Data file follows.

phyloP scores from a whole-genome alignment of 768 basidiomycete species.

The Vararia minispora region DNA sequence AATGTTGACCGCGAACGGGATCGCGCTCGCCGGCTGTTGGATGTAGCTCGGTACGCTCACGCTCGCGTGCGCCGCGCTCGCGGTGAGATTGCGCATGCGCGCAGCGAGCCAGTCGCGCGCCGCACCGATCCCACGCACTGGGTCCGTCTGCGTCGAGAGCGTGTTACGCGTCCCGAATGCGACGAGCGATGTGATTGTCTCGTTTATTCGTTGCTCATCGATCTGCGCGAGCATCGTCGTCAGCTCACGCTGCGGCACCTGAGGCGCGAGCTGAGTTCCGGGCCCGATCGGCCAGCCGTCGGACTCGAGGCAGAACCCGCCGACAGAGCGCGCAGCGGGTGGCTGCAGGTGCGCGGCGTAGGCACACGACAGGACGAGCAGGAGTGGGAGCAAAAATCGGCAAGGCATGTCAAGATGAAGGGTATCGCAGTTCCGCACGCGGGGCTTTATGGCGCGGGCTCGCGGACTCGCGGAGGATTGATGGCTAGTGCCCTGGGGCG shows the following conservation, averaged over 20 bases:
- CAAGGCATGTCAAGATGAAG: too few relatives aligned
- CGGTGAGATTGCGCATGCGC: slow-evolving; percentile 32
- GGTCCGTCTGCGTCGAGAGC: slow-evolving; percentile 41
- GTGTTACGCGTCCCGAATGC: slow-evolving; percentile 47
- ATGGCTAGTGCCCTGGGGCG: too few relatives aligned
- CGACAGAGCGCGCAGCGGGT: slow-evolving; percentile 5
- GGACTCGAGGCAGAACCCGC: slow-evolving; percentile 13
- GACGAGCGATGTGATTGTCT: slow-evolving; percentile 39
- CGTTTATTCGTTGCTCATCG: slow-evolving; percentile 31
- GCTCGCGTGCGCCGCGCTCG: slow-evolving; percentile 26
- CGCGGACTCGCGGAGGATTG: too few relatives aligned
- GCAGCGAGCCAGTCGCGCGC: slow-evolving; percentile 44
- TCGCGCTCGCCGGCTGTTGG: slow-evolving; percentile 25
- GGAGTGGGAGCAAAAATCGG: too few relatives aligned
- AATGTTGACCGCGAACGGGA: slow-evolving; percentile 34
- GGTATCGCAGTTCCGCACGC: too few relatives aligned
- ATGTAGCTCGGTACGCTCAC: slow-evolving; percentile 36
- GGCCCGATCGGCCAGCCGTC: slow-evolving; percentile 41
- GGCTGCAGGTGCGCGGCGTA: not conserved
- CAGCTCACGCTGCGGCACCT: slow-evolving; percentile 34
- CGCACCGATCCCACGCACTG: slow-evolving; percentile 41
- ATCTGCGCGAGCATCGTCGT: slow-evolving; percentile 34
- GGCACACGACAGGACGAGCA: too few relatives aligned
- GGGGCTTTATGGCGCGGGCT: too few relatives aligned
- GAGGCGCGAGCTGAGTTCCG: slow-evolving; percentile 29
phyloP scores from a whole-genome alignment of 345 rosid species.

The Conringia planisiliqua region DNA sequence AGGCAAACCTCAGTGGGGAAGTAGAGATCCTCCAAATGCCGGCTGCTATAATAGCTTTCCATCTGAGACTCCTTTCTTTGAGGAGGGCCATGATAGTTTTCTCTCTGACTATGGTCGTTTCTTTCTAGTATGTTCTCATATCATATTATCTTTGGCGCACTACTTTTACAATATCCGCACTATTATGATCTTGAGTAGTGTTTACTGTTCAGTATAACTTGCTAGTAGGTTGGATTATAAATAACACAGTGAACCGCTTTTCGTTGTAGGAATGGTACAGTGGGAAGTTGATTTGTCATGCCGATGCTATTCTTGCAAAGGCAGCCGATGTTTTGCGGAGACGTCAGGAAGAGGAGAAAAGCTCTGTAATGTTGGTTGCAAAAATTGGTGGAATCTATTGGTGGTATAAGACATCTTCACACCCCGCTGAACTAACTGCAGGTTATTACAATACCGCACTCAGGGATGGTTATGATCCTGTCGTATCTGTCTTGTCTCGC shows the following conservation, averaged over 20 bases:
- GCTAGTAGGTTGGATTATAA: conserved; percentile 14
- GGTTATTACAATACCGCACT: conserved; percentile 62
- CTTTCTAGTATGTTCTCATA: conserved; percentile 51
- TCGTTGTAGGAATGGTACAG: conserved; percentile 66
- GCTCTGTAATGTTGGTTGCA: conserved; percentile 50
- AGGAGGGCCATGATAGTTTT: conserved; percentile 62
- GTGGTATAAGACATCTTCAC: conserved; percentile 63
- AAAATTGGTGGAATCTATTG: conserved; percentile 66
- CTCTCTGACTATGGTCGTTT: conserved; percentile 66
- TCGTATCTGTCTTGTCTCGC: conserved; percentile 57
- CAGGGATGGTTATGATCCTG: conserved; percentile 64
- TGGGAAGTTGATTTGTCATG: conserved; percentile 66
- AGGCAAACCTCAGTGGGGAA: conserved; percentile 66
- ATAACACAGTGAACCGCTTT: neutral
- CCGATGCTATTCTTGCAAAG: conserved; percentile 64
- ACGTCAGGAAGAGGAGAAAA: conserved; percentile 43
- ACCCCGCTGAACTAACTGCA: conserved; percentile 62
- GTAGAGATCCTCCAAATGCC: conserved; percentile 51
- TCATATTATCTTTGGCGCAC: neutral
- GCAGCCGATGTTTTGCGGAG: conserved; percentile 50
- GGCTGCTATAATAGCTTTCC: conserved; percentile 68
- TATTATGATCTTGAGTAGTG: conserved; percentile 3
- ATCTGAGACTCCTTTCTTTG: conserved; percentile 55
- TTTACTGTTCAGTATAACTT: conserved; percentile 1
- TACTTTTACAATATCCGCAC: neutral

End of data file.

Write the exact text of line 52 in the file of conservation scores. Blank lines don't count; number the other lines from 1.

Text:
- ATCTGAGACTCCTTTCTTTG: conserved; percentile 55